Thomas Jefferson On Tolerance of Opposing Opinions

If there be any among us who would wish to dissolve this Union or to change its republican form, let them stand undisturbed as monuments of the safety with which error of opinion may be tolerated where reason is left free to combat it.

Thomas Jefferson, First Inaugural Address, March 4, 1801

The Time Rock & Roll Saved Free Speech (YouTube)

Nice video from the Foundation for Economic Education recounting the tale of the Parent’s Music Resource Center.

I’d forgotten about the Filthy Fifteen list of songs that the PMRC put out in 1985 as being most objectionable.

  1. Prince “Darling Nikki”
  2. Sheena Easton “Sugar Walls”
  3. Judas Priest “Eat Me Alive”
  4. Vanity “Strap On ‘Robbie Baby'”
  5. Mötley Crüe “Bastard”
  6. AC/DC “Let Me Put My Love Into You”
  7. Twisted Sister “We’re Not Gonna Take It”
  8. Madonna “Dress You Up”
  9. W.A.S.P. “Animal (Fuck Like a Beast)”
  10. Def Leppard “High ‘n’ Dry (Saturday Night)”
  11. Mercyful Fate “Into the Coven”
  12. Black Sabbath “Trashed”
  13. Mary Jane Girls “In My House”
  14. Venom “Possessed”
  15. Cyndi Lauper “She Bop”

C-SPAN has a video of the nearly 5-hour long testimony on September 19, 1985 before the Senate Commerce, Science and Transportation Committee. A full transcript plus additional materials is available here.

Wendy Kaminer On The Right Not To Be Offended

Wendy Kaminer hits the nail on the head about avoiding offense.

If we have a right not to be offended, then we have no right to give offense. That means we have no reliable, predictable right to speak, because in diverse societies there are no universal opinions or beliefs that are universally inoffensive. If we have a legal right to feel emotionally safe and un-offended, we have a legal obligation to keep silent, which we violate at our peril. Emotionally safe societies are dangerous places for people who speak.

-Wendy Kaminer, On College Campuses, The Danger of Playing It Safe With Ideas, November 21, 2014

John Stuart Mill on Freedom of Speech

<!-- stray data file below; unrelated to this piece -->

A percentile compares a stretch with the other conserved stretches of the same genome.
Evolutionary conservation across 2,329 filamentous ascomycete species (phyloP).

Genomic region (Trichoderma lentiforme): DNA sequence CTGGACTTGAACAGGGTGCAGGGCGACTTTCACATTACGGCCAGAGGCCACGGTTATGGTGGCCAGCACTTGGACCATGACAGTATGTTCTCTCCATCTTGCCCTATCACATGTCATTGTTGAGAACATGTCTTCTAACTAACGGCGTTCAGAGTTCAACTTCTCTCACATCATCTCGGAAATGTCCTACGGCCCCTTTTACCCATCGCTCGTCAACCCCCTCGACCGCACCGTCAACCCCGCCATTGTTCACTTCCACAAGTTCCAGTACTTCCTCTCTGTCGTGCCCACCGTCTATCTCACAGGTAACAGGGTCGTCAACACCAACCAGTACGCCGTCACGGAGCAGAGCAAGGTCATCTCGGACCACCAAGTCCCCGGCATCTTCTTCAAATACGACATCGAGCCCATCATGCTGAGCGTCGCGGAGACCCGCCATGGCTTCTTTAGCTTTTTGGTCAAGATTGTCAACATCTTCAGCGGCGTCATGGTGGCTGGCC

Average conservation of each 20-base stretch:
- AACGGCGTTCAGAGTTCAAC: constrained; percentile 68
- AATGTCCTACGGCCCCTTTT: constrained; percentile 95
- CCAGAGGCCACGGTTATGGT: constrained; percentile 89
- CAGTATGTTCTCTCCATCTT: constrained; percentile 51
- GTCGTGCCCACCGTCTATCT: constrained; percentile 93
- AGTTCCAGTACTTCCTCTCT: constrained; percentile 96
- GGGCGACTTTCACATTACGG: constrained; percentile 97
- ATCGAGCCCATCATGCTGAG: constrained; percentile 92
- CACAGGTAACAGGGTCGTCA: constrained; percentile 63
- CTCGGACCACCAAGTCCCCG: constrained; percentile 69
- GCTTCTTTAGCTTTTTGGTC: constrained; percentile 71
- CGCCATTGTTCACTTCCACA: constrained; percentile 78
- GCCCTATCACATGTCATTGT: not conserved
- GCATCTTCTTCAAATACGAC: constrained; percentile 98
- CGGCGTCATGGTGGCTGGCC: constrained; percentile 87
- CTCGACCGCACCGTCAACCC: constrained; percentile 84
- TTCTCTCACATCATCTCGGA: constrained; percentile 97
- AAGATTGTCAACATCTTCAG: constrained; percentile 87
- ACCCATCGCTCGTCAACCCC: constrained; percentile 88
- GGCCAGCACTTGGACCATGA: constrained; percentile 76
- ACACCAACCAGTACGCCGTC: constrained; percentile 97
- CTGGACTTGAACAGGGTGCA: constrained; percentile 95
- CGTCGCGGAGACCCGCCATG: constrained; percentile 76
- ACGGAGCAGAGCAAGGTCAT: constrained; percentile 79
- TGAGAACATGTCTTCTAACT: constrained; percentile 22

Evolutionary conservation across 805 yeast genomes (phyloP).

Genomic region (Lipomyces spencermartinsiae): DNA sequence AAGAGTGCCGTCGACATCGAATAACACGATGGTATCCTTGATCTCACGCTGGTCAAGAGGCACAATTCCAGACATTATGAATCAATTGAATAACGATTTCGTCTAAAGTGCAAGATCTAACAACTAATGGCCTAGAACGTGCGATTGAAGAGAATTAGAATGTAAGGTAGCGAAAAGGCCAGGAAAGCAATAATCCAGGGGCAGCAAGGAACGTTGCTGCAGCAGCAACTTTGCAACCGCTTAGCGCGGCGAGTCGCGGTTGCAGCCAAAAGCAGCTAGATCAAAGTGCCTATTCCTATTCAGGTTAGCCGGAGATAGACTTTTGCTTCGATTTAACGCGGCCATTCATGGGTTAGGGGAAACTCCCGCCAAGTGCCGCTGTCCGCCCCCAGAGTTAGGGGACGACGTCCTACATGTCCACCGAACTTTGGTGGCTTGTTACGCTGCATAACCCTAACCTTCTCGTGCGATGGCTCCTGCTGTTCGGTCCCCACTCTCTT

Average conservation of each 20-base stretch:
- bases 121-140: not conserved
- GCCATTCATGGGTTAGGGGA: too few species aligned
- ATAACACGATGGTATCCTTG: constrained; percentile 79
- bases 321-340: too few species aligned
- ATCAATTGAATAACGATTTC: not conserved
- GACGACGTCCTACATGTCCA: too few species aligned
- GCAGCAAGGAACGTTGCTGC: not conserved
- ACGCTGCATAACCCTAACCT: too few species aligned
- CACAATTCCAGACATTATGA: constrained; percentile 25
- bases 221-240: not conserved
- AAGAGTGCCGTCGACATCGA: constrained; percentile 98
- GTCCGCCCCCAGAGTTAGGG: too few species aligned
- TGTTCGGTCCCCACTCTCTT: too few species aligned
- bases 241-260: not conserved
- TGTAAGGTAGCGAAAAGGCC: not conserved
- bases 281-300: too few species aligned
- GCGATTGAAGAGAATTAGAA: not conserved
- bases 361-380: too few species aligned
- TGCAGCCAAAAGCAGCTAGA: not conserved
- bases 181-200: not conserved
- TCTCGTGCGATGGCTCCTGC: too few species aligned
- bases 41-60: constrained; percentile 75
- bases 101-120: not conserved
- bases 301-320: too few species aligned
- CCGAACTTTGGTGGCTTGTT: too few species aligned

We have now recognised the necessity to the mental well-being of mankind (on which all their other well-being depends) of freedom of opinion, and freedom of the expression of opinion, on four distinct grounds; which we will now briefly recapitulate.

First, if any opinion is compelled to silence, that opinion may, for aught we can certainly know, be true. To deny this is to assume our own infallibility.

Secondly, though the silenced opinion be an error, it may, and very commonly does, contain a portion of truth; and since the general or prevailing opinion on any subject is rarely or never the whole truth, it is only by the collision of adverse opinions, that the remainder of the truth has any chance of being supplied.

Thirdly, even if the received opinion be not only true, but the whole truth; unless it is suffered to be, and actually is, vigorously and earnestly contested, it will, by most of those who receive it, be held in the manner of a prejudice, with little comprehension or feeling of its rational grounds. And not only this, but, fourthly, the meaning of the doctrine itself will be in danger of being lost, or enfeebled, and deprived of its vital effect on the character and conduct: the dogma becoming a mere formal profession, inefficacious for good, but cumbering the ground, and preventing the growth of any real and heartfelt conviction, from reason or personal experience.

-John Stuart Mill, On Liberty, 1859